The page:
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Twin Flames or Attachment Games? Understanding The Avoidant Partner and the Twin Flame Myth

Posted November 20, 2023 | Written by Stephanie Underwood, RSW

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Understanding The Avoidant Partner and the Twin Flame Myth


You may have seen the latest Netflix release, "Escaping Twin Flames," a three-part documentary series that pulls back the veil on Twin Flames Universe, a controversial online community that former members accuse of preying on people seeking love. The concept of Twin Flames has become increasingly popular on social media over the years. The concept of twin flames has captured the imagination of many, portraying an idea of a cosmic connection between two individuals destined to be together. However, when examined through the lens of attachment theory, the notion of twin flames begins to reveal itself as a dance between the avoidant and anxious attachment styles.


Understanding Attachment Styles


Attachment theory, developed by psychologist John Bowlby, explores how early relationships with caregivers shape our attachment styles and influence our adult relationships. There are four main attachment styles: secure, anxious-preoccupied, dismissive-avoidant, and fearful-avoidant.


The Anxious and avoidant attachment styles are often seen as opposite ends of the spectrum. Anxiously attached individuals seek closeness and fear abandonment, while avoidantly attached individuals value independence and may feel uncomfortable with too much emotional intimacy. The dance between these styles is a delicate one, and it's this intricate interplay that often gets labeled as the connection between twin flames.


As I often emphasize in my posts, I want to make it clear that there are no inherently good or "bad" attachment styles. At the root of all three insecure attachments is the same wound: the fear of abandonment. Our attachment style serves as a coping mechanism that we use to shield ourselves from the potential of being abandoned by others. The anxiously attached tends to move towards another person, whereas the Avoidant tends to pull away.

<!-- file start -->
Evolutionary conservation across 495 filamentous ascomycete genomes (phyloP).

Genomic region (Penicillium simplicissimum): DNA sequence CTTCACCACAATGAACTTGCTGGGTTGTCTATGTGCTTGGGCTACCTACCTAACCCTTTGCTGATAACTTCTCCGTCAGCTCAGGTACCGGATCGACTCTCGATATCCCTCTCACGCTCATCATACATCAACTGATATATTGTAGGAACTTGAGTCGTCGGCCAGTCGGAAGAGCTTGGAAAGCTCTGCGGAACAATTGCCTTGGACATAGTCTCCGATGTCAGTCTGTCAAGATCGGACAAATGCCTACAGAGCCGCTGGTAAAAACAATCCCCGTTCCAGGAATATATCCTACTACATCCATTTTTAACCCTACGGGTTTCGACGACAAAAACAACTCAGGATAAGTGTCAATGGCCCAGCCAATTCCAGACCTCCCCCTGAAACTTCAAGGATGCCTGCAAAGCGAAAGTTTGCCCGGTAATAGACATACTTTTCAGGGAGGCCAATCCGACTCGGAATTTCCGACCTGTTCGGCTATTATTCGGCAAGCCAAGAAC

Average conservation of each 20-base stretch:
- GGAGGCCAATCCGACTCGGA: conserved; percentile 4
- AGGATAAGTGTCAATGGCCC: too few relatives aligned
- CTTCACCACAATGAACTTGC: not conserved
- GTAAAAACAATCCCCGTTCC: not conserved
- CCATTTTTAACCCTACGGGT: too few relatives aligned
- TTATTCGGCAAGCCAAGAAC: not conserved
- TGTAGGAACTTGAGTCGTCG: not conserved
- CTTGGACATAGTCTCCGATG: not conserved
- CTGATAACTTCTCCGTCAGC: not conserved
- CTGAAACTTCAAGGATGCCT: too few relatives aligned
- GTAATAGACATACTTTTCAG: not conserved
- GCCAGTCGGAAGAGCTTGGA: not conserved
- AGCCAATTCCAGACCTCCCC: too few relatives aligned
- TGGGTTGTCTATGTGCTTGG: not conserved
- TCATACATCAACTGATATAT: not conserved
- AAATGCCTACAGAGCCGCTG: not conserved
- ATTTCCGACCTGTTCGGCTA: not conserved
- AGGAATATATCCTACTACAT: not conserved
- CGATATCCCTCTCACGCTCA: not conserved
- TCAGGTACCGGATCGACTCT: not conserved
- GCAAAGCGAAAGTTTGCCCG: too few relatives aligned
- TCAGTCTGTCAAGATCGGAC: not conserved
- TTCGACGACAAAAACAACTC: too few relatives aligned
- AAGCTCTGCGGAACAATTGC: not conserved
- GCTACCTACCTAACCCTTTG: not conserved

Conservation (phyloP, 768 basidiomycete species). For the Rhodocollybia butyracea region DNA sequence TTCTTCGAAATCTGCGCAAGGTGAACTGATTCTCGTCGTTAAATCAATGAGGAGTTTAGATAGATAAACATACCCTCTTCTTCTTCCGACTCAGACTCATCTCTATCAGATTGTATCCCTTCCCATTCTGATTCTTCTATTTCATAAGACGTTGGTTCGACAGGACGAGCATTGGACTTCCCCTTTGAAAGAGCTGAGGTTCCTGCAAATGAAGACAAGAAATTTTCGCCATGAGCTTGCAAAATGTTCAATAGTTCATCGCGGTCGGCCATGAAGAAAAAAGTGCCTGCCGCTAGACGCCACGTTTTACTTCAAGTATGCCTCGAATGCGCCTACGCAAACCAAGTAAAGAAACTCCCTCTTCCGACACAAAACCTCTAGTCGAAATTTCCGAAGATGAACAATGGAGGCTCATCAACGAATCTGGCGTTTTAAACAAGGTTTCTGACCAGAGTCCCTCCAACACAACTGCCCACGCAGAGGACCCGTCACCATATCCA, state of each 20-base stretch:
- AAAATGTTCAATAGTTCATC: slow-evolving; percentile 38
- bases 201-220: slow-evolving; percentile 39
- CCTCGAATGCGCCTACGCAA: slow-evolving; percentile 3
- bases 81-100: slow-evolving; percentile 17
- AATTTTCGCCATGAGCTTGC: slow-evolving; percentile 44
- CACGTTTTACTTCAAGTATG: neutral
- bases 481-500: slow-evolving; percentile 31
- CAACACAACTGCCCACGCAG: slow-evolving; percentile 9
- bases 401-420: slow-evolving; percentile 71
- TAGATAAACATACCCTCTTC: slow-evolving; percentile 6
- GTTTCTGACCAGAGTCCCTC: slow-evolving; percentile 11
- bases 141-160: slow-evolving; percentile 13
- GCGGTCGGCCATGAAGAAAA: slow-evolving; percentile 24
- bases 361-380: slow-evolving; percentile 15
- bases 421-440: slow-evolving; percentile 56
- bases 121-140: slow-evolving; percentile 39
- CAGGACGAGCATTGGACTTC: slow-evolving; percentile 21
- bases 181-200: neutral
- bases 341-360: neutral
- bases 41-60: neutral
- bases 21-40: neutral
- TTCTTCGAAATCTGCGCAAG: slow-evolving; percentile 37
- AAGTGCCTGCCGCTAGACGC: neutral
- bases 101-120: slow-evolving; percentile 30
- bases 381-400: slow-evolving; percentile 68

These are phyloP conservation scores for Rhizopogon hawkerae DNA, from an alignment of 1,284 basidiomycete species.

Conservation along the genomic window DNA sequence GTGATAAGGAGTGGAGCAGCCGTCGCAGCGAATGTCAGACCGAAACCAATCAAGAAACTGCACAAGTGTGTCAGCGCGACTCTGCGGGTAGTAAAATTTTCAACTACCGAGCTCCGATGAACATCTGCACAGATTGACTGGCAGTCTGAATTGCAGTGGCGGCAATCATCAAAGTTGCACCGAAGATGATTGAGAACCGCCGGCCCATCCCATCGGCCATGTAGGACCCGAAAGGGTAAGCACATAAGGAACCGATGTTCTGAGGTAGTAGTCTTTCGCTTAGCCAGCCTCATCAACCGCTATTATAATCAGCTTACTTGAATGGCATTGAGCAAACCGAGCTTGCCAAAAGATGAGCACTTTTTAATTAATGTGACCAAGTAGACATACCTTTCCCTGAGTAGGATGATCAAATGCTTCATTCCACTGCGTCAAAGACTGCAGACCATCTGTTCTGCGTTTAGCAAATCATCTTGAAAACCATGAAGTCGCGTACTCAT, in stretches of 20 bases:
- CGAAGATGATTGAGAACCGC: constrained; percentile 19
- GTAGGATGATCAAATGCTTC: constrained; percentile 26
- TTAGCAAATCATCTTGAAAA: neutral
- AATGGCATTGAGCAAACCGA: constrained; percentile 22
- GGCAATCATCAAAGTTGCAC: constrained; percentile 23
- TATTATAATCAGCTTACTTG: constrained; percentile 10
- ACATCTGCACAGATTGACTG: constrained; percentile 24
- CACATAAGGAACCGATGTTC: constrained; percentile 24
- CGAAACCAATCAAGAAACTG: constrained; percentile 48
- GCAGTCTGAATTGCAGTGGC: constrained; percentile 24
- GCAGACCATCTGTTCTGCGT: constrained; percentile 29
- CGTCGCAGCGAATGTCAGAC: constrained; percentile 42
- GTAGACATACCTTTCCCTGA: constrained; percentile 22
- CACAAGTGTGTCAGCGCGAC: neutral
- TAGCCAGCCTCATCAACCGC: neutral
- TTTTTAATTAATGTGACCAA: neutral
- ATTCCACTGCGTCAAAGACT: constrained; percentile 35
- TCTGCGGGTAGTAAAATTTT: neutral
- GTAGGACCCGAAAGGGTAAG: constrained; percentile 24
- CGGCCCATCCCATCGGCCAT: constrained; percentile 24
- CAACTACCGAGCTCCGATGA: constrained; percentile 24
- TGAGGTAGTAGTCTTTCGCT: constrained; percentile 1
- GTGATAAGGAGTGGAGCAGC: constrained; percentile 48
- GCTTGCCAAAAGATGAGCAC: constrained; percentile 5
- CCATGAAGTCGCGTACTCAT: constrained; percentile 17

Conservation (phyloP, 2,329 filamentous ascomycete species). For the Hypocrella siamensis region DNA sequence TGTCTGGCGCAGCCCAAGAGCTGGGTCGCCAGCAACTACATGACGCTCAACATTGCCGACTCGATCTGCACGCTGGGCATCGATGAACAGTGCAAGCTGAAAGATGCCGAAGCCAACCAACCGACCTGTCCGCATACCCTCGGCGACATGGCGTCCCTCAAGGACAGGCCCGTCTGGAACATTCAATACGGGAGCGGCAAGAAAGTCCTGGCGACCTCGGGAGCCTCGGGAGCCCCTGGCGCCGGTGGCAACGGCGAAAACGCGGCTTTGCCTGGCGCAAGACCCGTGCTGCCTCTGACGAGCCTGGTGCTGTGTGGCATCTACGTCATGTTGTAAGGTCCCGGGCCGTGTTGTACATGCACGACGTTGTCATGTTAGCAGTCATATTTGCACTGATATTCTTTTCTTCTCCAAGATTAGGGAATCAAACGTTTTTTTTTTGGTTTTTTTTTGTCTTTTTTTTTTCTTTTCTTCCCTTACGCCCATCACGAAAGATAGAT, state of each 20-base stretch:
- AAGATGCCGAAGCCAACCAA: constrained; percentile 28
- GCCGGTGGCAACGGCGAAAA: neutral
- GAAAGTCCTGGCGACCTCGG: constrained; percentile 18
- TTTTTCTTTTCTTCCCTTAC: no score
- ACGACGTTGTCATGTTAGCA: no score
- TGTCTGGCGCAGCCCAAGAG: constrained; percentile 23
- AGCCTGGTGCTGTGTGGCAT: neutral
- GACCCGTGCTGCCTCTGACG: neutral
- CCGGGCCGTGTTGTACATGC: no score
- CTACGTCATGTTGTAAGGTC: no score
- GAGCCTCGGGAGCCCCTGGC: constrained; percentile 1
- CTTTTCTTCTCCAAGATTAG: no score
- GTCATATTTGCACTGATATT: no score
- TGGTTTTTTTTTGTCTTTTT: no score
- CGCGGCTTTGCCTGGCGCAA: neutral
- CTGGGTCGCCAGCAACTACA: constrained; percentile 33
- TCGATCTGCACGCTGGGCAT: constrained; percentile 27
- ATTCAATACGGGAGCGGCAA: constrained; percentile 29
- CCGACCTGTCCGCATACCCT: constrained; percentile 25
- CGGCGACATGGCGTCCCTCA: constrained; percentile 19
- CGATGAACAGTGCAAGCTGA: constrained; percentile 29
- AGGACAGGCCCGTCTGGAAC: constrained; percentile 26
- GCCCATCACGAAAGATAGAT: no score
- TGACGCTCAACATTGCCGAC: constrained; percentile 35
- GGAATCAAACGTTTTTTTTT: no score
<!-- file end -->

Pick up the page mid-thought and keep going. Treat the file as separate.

The Illusion of the Twin Flame Connection


The concept of twin flames has its roots in various spiritual and philosophical traditions, and its origin is challenging to pinpoint to a specific time or place. The idea of a special, deep connection between two individuals that goes beyond the physical realm can be found in different cultural and spiritual beliefs.


One possible influence is the concept of soulmates, which has existed in various forms across different cultures and religious beliefs for centuries. The idea that there is a unique and profound connection between two individuals often transcending lifetimes can be traced through various spiritual and mystical traditions.


In more recent times, the term "twin flames" gained popularity in the New Age and metaphysical communities. This concept suggests that a person's soul is split into two halves, and these two halves, or twin flames, are destined to reunite and experience a deep spiritual connection. This idea gained traction in the late 20th century and continues to be a topic of interest in spiritual and esoteric discussions, and more recently on social media.


The idea of twin flames often comes with a sense of predestined cosmic connection, implying that the relationship is meant to be. However, this narrative can be a smokescreen for the underlying dynamics of attachment styles. Instead of a mystical bond, what might be playing out is a familiar and patterned dance rooted in early attachment experiences.


The Avoidant Pulling Away


In the twin flame narrative, one partner is often described as the "runner," pulling away emotionally or physically., also referred to as the "Divine Masculine". This behaviour closely mirrors the characteristics of an avoidantly attached individual. Avoidants, when faced with emotional intensity or perceived threats to their independence, tend to withdraw to protect themselves from vulnerability.


The Anxious Attachment: The Chaser


On the flip side, the other partner in the twin flame dynamic, often referred to as the "Divine Feminine" is often cast as the "chaser," desperately seeking reassurance and closeness. This mirrors the anxiously attached individual upon activation of the attachment system. when sensing distance or a threat to the relationship, intensifies their efforts to regain connection.


The Activation of the Attachment System when the Avoidant Pulls Away


The attachment system becomes highly activated in an anxiously attached individual, and other insecure attachment styles, when experiencing a breakup with an avoidant partner. The breakup represents a significant threat to the emotional connection and attachment bond that the anxiously attached person values deeply. The activation typically occurs in various stages:


Initial Shock and Denial: